By direction of elders, those faithful to Amish ways generally avoid being the subjects of photography despite the persistence of tourists and other outsiders.

The Amish are known for helping their neighbors in times of need. Rescuing an entire town from obscurity would have seemed to much to ask though, even for the Amish. But that’s essentially what they did for Jamesport.

In 1985 a group of Jamesport merchants got together in the back of a local antique store and brainstormed on ways to keep their town from quietly slipping off the map, like so many other rural communities. Shop owners Gary and Carol Ellis spearheaded an effort to initiate a Christmas festival. The idea was to draw tourists attracted by the Amish families who comprise the largest Amish community in Missouri. That festival was a success.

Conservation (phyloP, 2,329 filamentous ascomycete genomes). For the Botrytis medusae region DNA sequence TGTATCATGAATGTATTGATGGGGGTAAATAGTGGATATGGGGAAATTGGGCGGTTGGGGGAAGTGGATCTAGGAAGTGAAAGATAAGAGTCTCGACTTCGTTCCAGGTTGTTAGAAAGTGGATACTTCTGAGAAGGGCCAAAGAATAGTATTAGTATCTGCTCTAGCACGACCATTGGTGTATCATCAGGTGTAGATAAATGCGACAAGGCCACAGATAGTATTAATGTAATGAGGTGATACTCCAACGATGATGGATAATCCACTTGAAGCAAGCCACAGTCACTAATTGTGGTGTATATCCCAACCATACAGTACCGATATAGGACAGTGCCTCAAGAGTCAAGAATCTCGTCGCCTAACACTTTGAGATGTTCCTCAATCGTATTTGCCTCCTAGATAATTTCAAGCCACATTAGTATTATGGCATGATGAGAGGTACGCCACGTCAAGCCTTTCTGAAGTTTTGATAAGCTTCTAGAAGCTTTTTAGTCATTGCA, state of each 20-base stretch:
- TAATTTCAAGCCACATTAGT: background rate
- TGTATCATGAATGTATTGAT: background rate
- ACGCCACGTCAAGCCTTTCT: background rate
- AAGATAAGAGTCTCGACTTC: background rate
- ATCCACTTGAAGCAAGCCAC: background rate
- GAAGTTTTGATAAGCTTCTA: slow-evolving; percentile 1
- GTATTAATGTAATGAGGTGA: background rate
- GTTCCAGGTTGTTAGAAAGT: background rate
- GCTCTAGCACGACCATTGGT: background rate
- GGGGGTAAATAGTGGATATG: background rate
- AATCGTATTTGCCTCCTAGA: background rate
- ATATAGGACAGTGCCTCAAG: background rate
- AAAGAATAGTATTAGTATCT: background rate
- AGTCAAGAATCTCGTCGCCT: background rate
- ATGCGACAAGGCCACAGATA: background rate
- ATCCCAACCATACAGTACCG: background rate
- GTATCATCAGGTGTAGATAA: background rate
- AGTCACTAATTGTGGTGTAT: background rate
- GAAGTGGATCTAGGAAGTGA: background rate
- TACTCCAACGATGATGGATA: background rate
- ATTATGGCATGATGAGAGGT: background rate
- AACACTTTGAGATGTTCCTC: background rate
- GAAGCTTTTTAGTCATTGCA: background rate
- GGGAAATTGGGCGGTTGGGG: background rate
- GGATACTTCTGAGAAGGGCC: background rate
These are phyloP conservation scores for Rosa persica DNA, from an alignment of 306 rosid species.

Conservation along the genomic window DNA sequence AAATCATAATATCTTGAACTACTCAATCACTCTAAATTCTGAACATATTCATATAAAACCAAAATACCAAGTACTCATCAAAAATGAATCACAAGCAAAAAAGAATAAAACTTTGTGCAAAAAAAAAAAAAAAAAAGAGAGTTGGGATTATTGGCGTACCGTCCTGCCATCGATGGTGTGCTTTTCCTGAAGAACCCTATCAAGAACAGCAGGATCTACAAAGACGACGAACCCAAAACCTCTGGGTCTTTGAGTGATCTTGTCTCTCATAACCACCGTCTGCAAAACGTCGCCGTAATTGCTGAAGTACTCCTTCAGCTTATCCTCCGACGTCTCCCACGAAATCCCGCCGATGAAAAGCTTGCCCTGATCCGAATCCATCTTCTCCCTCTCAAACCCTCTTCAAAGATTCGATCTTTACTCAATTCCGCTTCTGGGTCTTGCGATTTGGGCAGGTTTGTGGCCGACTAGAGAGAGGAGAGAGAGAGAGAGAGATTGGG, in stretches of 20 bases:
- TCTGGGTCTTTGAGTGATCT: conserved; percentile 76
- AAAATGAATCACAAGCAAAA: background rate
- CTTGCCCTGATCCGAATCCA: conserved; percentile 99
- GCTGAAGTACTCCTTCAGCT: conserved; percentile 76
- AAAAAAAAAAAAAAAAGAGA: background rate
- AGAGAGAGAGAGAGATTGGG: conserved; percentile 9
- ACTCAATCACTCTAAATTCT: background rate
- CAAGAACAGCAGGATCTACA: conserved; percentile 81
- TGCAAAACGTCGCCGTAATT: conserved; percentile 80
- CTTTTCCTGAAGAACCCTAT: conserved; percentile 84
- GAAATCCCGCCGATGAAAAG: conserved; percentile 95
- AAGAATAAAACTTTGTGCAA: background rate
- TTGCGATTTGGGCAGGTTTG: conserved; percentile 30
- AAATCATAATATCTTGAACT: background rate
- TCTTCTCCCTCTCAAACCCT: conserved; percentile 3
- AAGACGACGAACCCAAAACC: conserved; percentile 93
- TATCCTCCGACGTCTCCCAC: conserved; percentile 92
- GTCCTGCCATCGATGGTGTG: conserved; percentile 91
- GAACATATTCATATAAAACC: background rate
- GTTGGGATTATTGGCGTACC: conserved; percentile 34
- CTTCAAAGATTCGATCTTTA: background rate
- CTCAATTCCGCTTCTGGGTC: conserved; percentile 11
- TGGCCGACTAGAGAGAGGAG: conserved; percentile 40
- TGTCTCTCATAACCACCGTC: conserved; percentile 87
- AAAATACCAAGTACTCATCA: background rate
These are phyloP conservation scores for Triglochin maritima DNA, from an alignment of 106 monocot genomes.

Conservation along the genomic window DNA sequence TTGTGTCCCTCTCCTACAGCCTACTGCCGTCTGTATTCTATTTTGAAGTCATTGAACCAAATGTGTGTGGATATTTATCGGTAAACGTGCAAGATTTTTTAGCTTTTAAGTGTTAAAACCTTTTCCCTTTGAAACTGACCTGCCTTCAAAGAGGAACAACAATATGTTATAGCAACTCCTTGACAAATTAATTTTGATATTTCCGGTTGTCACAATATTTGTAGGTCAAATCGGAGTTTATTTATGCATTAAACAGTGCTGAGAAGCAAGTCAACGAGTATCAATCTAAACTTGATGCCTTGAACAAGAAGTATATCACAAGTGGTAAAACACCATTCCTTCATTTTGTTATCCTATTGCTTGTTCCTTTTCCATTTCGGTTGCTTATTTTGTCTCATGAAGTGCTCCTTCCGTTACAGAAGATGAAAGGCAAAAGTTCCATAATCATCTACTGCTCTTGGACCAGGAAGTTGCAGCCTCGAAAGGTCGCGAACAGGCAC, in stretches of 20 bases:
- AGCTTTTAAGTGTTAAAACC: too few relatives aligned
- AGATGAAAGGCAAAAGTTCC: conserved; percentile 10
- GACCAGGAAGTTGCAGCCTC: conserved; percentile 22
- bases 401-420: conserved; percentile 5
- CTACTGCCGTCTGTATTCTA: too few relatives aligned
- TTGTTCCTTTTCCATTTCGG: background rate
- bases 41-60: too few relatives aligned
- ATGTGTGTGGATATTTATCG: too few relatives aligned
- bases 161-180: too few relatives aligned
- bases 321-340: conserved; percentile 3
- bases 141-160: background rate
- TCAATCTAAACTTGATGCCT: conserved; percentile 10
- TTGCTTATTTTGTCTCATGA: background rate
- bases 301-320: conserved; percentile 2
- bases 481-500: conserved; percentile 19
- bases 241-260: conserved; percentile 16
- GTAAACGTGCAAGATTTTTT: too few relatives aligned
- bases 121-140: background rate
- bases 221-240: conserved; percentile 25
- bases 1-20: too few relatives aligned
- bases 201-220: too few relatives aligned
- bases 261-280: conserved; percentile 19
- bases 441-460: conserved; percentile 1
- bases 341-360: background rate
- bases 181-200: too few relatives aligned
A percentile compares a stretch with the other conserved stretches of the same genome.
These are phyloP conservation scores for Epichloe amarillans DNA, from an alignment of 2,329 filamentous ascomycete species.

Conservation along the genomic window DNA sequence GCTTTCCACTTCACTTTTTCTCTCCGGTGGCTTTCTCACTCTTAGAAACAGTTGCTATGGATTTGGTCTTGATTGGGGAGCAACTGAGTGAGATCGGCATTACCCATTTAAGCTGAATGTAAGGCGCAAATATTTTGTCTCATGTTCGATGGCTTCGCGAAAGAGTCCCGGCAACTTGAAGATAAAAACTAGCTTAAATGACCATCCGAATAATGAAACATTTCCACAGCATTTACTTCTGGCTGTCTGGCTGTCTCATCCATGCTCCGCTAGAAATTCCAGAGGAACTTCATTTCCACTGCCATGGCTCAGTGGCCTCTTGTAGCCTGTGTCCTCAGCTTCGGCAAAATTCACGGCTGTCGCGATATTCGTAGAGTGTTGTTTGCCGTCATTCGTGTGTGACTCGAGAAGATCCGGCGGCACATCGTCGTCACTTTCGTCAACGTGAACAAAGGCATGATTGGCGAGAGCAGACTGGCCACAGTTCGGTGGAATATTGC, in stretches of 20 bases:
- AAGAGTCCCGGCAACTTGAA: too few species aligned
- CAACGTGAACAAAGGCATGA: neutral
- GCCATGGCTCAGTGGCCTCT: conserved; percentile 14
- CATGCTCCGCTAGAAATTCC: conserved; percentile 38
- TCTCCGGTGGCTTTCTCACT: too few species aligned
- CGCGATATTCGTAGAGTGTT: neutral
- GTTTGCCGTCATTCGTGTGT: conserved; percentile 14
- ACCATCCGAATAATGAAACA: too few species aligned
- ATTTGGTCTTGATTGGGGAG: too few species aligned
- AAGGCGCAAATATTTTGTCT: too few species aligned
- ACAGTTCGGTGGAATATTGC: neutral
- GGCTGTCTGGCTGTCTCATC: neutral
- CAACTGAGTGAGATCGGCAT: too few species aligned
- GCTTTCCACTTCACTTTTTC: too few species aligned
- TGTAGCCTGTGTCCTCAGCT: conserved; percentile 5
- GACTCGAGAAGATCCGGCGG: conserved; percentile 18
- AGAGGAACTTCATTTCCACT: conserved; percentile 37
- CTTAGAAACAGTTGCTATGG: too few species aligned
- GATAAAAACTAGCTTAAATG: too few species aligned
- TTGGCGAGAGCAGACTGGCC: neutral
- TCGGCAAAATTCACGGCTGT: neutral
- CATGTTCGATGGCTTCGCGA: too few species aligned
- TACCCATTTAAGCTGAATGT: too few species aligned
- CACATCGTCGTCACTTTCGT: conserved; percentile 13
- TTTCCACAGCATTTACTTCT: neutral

Today an estimated 75,000 to 100,000 tourists come to the four or five annual festivals hosted by Jamesport. Many come to get a look at yesteryear’s farm life and see Amish roaming through the town in their simple, hard-sewn clothes. The black, horse-drawn carriages are common along Highway 190 and Highway 6 as well as on the various gravel roads. Other tourists come to browse through the antique shops and crafts.

There’s nothing in North Missouri like a Branson nor is there much interest for such here. But what visitors find here is authenticity and simplicity “in a perky little small town atmosphere!”